Injuries have somewhat put paid to this as well, but Evertonians are yet to see these qualities from Delph, at least on a regular basis. Such is the team’s stark absence of an obvious captain that in their 27 matches this season, four different players have started with the armband; he is not one of them. Indeed, the only real bursts of raw on-pitch emotion we have seen from him have been seemingly labelling everyone “f***ing s**t” during September’s galling defeat at Bournemouth, before telling Mason Holgate: “have some f***ing respect you little p***k” in last month’s win at Newcastle. It is less level-headed leader, more ornery oppressor.
And so, now, it has all begun to spill over. Delph was wrong, as his manager has told him, to retaliate in the Instagram spats, but so too were the fans who baited him in the first place. So too were those who greeted him on to the Goodison turf on Saturday with resounding jeers. Because, as much as these supporters may feel their hard-earned money buys them the right to do so, you are not entitled to give players, not least your own, both barrels at will. Quite frankly, what it accomplishes is a mystery; if it was to prompt Ancelotti to sell him, then who are we to say the Italian was not already planning to do so, be it this month or in the summer? Neither act enhanced Everton’s chances of beating Brighton; of that, at least there can be no doubt.
Instead, it all points to a wider issue at Everton which long predates Delph’s arrival at the club. Though recruitment has, for the most part, improved under Marcel Brands, it still feels counter-intuitive that Everton seem so hell-bent on buying players deemed no longer good enough by top six clubs to try to break into that same standing. For the likes of Theo Walcott, Schneiderlin, Sigurðsson (who flopped at Tottenham Hotspur before returning to Swansea City), Alex Iwobi, and Delph, you wonder just what is in it for them by dropping a level to move to Goodison.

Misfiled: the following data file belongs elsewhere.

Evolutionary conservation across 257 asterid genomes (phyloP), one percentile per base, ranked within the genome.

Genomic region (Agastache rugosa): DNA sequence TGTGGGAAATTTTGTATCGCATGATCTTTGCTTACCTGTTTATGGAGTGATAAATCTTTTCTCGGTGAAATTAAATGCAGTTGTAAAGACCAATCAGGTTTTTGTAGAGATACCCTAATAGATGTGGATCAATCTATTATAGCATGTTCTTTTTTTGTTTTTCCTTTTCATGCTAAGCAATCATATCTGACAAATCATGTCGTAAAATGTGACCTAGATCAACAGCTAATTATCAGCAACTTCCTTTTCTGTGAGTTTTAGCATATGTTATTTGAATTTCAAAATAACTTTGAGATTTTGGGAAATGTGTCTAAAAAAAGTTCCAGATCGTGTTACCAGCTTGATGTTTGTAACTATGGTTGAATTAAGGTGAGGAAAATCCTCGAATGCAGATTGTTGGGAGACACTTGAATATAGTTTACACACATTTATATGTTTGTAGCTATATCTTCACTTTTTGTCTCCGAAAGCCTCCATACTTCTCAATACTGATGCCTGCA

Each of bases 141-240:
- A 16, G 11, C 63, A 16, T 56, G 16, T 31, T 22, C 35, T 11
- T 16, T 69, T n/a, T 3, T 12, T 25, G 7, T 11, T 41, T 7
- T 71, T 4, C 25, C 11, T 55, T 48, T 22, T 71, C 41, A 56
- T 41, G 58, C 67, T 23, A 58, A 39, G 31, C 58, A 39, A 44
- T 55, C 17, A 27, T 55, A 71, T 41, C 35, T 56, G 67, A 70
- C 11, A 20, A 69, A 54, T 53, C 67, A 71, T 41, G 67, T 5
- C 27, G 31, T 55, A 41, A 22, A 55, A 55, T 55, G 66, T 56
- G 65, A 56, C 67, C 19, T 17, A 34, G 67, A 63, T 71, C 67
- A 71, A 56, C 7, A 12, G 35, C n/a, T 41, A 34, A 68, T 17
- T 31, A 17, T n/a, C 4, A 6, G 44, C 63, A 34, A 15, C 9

Even if some of these joined Everton by the time their careers were on a downward trajectory, to label them as conceited mercenaries may be overstepping the mark, but you wonder if, by climbing down the Premier League ladder, their hunger is diluted. Liverpool may be in another stratosphere presently, but it can surely be no coincidence that two of their regulars were signed from Southampton, while another duo joined from relegated clubs in Newcastle and Hull City; just as it can be no coincidence that Everton’s best player was previously employed by Watford FC. For them, moving to Merseyside was a step up in their career, a chance to prove and improve themselves at a higher level which they have subsequently embraced. By contrast, Delph and his fellow elder statesmen arrived at Goodison with far less, if anything, to prove.
Again, this is not Delph’s fault. He’s just been caught in the five-year Everton landslide and, for a multitude of reasons, has become the latest symbol of the shortcomings that undermine the club’s progress. Though far from alone, he was wrong in serving up such a shoddy showing at Anfield, just as the fans were wrong to attack him on social media, just as he was wrong in his rather misguided responses, just as the supporters were then wrong to boo him.
Whether Delph moves on sooner rather than later, as might now be best for all parties, is another issue. What needs moving on from far more immediately is this tiresome soap opera involving a man who, in the wider context, anyway, deserves only a fraction of blame apportioned to him.